<name>PRODUCT_ITEMS_DOCUMENTDB_CONNECTION_STRING</name>
              <value>${PRODUCT_ITEMS_DOCUMENTDB_CONNECTION_STRING}</value>
            </property>
            <property>
              <name>MSDEPLOY_RENAME_LOCKED_FILES</name>
              <value>1</value>
            </property>
    </appSettings>
  </configuration>
  <executions>
    <execution>
            <id>package-functions</id>
            <goals>
              <goal>package</goal>
            </goals>
    </execution>
  </executions>
</plugin>

In this case the environment variable names link the plugin configuration to the function binding declaration. For instance the @EventHubTrigger has a connection attribute that will be popeulated at runtime from the TRANSACTIONS_EVENT_HUB_CONNECTION_STRING environment variable. The plugin configures it remotely using a local environment variable with the same name (notice the ${} placeholders), which the developer or CI process is responsible for setting up at runtime.

Your own personal connection strings are secrets and can be found in the Azure Dashboard - when you click on the relevant resource there is usually a Connection Strings link (or similar) that you can copy and paste to your local process (e.g. in a script that you run locally but do not check into source control). E.g. you might use a setup-env.sh script like this:

export PRODUCT_ITEMS_DOCUMENTDB_CONNECTION_STRING="AccountEndpoint=https://..."
export TRANSACTIONS_EVENT_HUB_CONNECTION_STRING="Endpoint=sb://..."

and source it once at the beginning of a terminal session.

There are some other plugin declarations in the pom.xml of the sample. They are all important but basically boilerplate - you should be able to copy them and re-use the same configuration in all Azure Function Applications.

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Spring Tools 4 GA released

spring tools 4

After a decade of rolling out updates and improvements to the famous Spring Tool Suite and the Spring IDE components for Eclipse, a new era of Spring tooling starts today and we welcome you to the all-new Spring Tools 4. After an intensive period of public betas, we are happy to announce the first official release today.

Spring Tools 4 is a completely new set of tools for working with Spring projects in your favorite IDEs and editors. They are re-built from scratch with the goal in mind to provide the best support for implementing enterprise-grade applications based on Spring and Spring Boot across development environments and lightweight editors. They provide a unique editor-centric experience for working with Spring projects, ranging from smart and Spring-aware content-assist to a unique new way of connecting your source code with and enriching it with detailed information and insights from your running Spring Boot applications. This puts your source code editor side-by-side with your running boot applications.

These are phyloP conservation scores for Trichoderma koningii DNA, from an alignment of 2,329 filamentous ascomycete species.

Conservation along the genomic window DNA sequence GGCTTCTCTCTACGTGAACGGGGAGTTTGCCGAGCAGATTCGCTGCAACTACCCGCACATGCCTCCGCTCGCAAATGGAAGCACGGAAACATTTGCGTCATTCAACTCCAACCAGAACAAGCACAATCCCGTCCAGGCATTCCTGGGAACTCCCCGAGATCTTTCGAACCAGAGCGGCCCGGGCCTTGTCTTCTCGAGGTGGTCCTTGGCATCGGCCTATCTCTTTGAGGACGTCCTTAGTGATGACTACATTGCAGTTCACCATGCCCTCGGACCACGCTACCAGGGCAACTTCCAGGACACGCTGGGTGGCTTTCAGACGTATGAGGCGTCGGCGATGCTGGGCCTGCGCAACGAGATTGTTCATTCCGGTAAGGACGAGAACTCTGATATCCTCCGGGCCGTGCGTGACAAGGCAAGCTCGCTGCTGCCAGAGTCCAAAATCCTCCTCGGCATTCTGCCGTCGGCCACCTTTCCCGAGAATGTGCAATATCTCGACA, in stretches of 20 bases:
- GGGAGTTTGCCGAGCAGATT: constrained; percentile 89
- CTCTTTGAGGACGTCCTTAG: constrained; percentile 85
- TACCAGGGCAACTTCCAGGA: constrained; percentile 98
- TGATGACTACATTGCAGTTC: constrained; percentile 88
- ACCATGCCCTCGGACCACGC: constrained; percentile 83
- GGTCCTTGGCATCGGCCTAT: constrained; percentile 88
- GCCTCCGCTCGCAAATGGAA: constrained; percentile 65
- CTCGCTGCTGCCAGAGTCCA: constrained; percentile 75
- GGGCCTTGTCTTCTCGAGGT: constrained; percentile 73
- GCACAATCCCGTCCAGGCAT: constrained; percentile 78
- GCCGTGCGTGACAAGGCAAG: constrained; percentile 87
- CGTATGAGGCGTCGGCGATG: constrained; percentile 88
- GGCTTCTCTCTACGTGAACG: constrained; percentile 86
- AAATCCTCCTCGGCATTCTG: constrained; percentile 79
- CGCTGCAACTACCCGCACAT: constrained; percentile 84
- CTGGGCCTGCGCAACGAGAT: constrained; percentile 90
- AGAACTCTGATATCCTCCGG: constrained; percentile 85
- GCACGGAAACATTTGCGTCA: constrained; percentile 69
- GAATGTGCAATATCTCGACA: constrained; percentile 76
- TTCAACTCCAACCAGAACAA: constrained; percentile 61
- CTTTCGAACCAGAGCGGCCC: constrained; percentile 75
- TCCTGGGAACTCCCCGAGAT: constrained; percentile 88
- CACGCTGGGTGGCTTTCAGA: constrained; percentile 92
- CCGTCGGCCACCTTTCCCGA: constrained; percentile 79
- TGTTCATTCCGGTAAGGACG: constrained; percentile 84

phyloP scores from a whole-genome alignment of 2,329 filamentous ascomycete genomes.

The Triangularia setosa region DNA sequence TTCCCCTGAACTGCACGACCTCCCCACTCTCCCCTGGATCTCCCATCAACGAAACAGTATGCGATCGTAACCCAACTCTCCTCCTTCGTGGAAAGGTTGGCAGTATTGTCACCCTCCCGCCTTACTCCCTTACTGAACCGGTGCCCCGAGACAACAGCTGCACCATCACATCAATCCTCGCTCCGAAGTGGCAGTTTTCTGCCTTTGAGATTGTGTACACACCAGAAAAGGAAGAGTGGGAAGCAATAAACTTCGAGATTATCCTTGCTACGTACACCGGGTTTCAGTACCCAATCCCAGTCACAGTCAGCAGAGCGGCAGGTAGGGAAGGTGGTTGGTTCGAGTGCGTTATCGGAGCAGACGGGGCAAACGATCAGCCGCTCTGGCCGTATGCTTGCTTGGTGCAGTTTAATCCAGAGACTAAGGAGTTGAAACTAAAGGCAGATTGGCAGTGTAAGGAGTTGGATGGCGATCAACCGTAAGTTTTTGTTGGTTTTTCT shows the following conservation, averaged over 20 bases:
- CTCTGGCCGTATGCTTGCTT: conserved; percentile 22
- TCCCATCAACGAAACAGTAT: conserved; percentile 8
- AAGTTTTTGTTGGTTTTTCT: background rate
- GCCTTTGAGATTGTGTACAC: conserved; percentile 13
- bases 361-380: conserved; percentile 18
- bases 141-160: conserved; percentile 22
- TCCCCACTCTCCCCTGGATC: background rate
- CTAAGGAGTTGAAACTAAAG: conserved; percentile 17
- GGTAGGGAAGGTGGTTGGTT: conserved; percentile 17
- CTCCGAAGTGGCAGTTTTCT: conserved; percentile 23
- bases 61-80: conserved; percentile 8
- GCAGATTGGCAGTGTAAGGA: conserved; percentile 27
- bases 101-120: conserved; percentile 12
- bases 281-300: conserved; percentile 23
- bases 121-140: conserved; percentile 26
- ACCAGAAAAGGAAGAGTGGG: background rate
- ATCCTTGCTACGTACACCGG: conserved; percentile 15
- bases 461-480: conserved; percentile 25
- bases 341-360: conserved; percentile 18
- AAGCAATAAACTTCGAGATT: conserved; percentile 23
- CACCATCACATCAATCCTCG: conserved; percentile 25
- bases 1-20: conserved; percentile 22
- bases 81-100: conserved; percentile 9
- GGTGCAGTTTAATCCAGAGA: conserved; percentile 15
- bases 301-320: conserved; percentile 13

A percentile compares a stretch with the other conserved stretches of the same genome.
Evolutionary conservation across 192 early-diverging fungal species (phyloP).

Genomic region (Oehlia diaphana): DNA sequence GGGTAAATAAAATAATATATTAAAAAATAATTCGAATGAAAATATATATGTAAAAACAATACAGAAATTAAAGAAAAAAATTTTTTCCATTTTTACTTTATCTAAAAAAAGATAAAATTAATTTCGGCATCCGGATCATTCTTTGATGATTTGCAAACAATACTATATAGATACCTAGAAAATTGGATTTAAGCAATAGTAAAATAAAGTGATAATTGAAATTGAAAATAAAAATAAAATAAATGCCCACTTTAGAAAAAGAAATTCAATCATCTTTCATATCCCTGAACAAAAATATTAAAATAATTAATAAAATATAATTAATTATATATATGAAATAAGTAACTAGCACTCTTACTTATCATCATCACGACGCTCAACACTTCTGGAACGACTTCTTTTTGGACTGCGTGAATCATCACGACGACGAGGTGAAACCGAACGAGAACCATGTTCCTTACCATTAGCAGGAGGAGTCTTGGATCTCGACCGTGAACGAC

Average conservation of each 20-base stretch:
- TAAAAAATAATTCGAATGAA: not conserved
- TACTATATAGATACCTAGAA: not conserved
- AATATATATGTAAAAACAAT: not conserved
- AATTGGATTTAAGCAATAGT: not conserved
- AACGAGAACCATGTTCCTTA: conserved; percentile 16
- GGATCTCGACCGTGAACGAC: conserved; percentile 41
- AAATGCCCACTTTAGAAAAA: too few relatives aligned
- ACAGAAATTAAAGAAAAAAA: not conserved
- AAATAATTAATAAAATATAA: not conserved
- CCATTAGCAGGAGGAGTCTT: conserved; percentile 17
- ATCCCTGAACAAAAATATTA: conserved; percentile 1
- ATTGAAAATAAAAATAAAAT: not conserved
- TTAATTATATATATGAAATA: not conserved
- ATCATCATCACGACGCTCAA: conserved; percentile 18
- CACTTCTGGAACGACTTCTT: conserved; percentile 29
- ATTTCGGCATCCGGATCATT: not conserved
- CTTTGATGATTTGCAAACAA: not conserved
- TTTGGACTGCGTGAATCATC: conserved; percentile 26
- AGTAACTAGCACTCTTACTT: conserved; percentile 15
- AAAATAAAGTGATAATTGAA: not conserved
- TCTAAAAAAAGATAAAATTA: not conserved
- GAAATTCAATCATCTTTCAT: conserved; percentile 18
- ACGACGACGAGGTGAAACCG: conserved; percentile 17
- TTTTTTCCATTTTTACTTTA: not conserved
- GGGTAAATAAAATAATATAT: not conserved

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Spring Boot 2.1 M4 available now

On behalf of the team and everyone that contributed, I am happy to announce that the fourth milestone of Spring Boot 2.1 has been released and is available from our milestone repository. This release closes over 40 issues and pull requests.

This milestone ships with the latest Spring Framework 5.1 which went GA last week.

Along with the Spring Framework update, this release also includes a bunch of other dependency version updates.

For a complete list of changes and upgrade instructions, please see the Spring Boot 2.1 Release Notes on the wiki and the updated reference documentation.

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Hands on with Spring Vault 2.1

Spring Vault 2.1 is already in sight. I would like to use this post to take a deeper look at the changes and features that are in the upcoming release.

The team has been working on a whole bunch of new features:

  • Extending infrastructure-based authentication to support Google Cloud IAM and Azure Managed Service Identity

  • Integrating Vault’s versioned Key-Value backend

  • Wrapping API support

  • Java 11 compatibility

Spring Vault supports HashiCorp Vault versions 0.5 up to 0.11. You can find the Spring Vault and Spring Cloud Vault examples repository on GitHub. Now, let’s dive into the Spring Vault 2.1 features!